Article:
Exclusive! Nicola Formichetti on Making Diesel More Relevant
The always candid and endearing Nicola Formichetti is finally putting his stamp on the Diesel brand after two years as its creative director. We checked in with him about how he’s giving the brand his voice, social media, and his love life.
How’s it going at Diesel now that you’ve had some time to settle in?
It has been an incredible experience because it is completely different than I thought it would be. I went in thinking, ‘OK, I’m going to do my thing and change everything!’ When I got there, I saw it was a huge beast and I had never worked in a company this size. On one side, Renzo [Rosso] is telling me just dream, go for it…He is such an incredible supporter. Then there’s a business side, you know the reality, and the world is moving. In the beginning I was like, ‘Oh my God, I have to work on the internal aspect of Diesel,’ and that’s what I’ve spent the last two years doing. I worked on rebuilding and rebooting the structure inside the company, hiring new people, and putting a big, big push on the digital side. When I got there, there wasn’t even a digital person, so I brought in all new digital people and a design team. Of course I’ve done things that people can see, but for me it was about reconstructing internally, so now I feel like we’re ready! I have such a great team. We’re ready to go!
What have you learned from Renzo?
Always believe in yourself and go toward your dream. He’s always said that from day one, think big and go after it. Don’t be scared and to just be brave, which is true, you are the warrior so be brave and take risks. He took a huge risk by appointing me, but he hired me to make Diesel more relevant. He was very brave cutting all the bad distribution and licensing deals so that I could have a cleaner environment and so that I could really do something for the future of the next 10, 25, 30 years of Diesel.
What are you most excited about these days in the company?
The new Fall/Winter campaign—I created this new tone of voice, which is a little bit cheeky and ironic. It’s very Diesel. This ironic side of Diesel is what made it famous in the ’90s. Funny, but with a strong message.
Which is kind of how you are, right?
Yeah, I just enjoy life and it’s kind of fun. I feel like I’m really embracing the whole Diesel DNA and myself. It’s all blending together.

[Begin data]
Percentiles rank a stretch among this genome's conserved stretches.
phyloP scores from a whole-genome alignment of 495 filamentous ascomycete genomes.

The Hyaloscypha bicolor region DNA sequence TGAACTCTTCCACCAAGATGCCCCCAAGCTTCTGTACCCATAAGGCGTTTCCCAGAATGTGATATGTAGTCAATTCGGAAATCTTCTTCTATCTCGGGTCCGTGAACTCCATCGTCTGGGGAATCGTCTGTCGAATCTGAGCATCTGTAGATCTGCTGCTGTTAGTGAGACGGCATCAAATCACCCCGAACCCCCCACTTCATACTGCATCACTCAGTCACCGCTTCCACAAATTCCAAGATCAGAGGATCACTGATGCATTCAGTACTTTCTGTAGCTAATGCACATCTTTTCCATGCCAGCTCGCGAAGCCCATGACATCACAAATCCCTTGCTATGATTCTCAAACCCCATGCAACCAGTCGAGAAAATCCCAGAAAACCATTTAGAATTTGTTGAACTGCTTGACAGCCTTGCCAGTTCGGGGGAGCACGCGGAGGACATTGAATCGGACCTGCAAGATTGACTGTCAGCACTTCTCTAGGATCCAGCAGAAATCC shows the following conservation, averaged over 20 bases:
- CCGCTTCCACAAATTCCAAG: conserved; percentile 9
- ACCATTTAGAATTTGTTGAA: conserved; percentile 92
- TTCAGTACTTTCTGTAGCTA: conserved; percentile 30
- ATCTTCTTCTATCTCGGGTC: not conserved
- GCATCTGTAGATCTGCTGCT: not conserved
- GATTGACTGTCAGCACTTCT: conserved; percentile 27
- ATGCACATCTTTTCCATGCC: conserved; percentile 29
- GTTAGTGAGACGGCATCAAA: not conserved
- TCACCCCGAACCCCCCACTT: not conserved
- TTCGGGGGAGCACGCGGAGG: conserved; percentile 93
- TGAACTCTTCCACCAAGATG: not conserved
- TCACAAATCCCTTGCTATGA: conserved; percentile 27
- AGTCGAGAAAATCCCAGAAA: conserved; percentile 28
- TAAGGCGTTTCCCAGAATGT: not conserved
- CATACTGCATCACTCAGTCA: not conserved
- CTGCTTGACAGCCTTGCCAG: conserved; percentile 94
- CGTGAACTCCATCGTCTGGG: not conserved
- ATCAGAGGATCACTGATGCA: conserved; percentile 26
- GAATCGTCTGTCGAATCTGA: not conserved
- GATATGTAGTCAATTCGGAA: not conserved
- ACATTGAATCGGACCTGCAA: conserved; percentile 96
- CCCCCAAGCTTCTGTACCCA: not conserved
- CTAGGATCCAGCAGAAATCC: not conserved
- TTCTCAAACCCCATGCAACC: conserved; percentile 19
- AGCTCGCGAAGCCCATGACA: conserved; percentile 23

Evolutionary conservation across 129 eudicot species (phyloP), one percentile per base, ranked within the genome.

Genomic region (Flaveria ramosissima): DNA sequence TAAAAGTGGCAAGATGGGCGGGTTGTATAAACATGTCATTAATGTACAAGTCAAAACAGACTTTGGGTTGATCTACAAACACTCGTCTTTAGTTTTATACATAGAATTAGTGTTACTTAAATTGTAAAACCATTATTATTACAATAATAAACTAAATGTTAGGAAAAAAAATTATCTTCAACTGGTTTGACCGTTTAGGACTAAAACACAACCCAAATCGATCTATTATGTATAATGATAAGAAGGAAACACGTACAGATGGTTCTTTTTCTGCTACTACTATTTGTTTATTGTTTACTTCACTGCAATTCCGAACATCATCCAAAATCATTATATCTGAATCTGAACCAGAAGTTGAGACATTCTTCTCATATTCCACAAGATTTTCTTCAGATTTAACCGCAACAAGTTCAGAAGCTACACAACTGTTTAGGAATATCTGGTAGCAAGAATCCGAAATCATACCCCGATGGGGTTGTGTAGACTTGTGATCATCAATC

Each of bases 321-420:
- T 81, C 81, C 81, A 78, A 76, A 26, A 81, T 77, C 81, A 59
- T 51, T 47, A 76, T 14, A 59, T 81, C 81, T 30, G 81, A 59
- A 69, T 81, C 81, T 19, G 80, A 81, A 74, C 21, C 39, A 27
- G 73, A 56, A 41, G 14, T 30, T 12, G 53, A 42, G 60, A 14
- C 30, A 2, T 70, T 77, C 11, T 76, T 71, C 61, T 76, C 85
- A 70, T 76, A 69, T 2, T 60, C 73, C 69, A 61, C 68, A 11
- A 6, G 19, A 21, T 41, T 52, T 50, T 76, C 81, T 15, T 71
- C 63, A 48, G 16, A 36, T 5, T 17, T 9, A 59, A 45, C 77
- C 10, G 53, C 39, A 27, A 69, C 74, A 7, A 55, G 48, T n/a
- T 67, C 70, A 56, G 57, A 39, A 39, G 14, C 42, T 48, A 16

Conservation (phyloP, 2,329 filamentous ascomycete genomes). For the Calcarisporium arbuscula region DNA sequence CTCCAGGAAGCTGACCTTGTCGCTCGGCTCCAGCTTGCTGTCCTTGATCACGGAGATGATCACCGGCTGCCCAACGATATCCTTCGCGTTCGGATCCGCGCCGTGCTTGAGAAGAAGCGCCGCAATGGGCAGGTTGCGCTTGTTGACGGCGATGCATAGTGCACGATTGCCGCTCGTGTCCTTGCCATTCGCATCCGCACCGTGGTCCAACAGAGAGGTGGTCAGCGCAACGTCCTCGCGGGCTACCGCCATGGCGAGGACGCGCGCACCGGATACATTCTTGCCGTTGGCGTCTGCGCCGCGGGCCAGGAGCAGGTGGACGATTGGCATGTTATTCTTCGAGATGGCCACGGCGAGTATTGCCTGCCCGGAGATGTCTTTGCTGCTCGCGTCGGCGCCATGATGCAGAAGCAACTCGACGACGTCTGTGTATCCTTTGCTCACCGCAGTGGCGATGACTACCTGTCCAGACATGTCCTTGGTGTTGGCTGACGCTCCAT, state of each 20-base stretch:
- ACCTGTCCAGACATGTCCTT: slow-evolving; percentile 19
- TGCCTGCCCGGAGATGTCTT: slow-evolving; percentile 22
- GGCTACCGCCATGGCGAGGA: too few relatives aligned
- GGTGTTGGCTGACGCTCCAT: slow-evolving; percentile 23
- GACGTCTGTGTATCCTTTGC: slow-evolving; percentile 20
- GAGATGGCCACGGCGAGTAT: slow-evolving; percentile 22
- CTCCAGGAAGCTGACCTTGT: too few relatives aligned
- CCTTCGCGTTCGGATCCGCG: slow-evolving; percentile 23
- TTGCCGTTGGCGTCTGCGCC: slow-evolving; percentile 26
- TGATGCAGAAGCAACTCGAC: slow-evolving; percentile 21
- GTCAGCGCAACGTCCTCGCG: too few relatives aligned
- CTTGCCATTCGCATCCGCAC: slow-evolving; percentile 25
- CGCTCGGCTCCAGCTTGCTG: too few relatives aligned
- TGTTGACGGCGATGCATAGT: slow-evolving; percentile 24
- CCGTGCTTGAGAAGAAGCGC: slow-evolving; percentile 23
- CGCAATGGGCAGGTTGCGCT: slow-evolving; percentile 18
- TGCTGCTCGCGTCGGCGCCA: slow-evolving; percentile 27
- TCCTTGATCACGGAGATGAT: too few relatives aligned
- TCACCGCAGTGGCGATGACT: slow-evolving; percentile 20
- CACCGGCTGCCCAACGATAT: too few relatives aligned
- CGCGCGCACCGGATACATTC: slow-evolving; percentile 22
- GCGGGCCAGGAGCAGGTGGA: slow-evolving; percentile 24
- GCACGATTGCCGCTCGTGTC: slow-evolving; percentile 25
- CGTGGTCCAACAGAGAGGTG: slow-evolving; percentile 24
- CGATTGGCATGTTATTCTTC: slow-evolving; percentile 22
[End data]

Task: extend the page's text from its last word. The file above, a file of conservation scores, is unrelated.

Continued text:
How did you pick the models for the campaign?
Every time I do a campaign, I look at the people that I follow on my Instagram feed and Tumblr and see who’s cool and who’s doing something amazing or meaningful. With Sara Cummings, I found her on Instagram. I think my friend liked one of her photos, so I went to her page.She was just so beautiful. I direct messaged her and we happened to be in Tokyo at the same time. We were going to meet up for drinks, but it didn’t work out. I thought she would be amazing in the Diesel ad, so I flew her to New York. This is her first big campaign.
There’s not a lot out there on her.
She was a hairdresser, now she’s a model.
Who shot the campaign?
Richard Burbridge, who is one of the most incredible portrait photographers that I have ever worked with. He’s iconic. He shot my favorite i-D covers back in the day. I collaborate with him a lot on editorials and other things, and I wanted to do these series of portraits. I wanted the photography to be very elevated so that we can put these messages next to it and it looks interesting together.
You also recently partnered with Tinder and Shazam for this campaign.
It’s important to me to advertise with places that are digital and social. I use Shazam a lot, so we did this collaboration with them where when you don’t find what you’re looking for, this Diesel ad comes on that says, ‘Sorry, what did you say? We didn’t get that,’ and it’s kind of funny. Same for Tinder—you swipe and you see one of the models.
You also recently relaunched Diesel.com.
The integration of e-commerce and a new editorial approach was very, very important. I don’t want to go to a site and just shop. I come from a magazine background, so I wanted an online magazine where you can also shop. I’m the editor in chief, so I am really going to be making the Diesel website into a magazine site. I just think the e-commerce site is, you know, boring.
Were you surprised at how much time it takes to build a website?
Oh my God! The website is the first thing I wanted to work on when I joined, and we launched it now! It takes a long, long time, but it’s finally up! Now it’s all about creating amazing content. I’m super excited.
You were early to jump on the Snapchat wagon.
Yes, please follow me, @Nicopanda. At first I couldn’t get the hang of it, but now I’m just Snapchatting all day long. It’s like a great diary of your day and it doesn’t clog the feed, so you don’t disturb other people. If you put 20 pictures on Instagram, I am going to unfollow you. On Snapchat you can do like 500 videos or whatever and if people want to see it, they see it. Also this idea of sending a message and it disappearing is so great. You can send cheeky stuff to your friends or sexual stuff to your loved one. I get so many di*k pictures. I use this as a space to send a message to my followers…please stop sending me nude pictures.
How can people people gain more followers on Snapchat or Instagram?
If you wear less clothes, you will get more followers.
Do you still check in with the Mugler collections?
Of course. I love what David Koma is doing. It’s so chic and great. I’m sad that I’m not working on it, but I think they have found their new voice. It’s totally unexpected, but it fits. I like it.
Are you still with your boyfriend?
No, I am free, single, and super happy!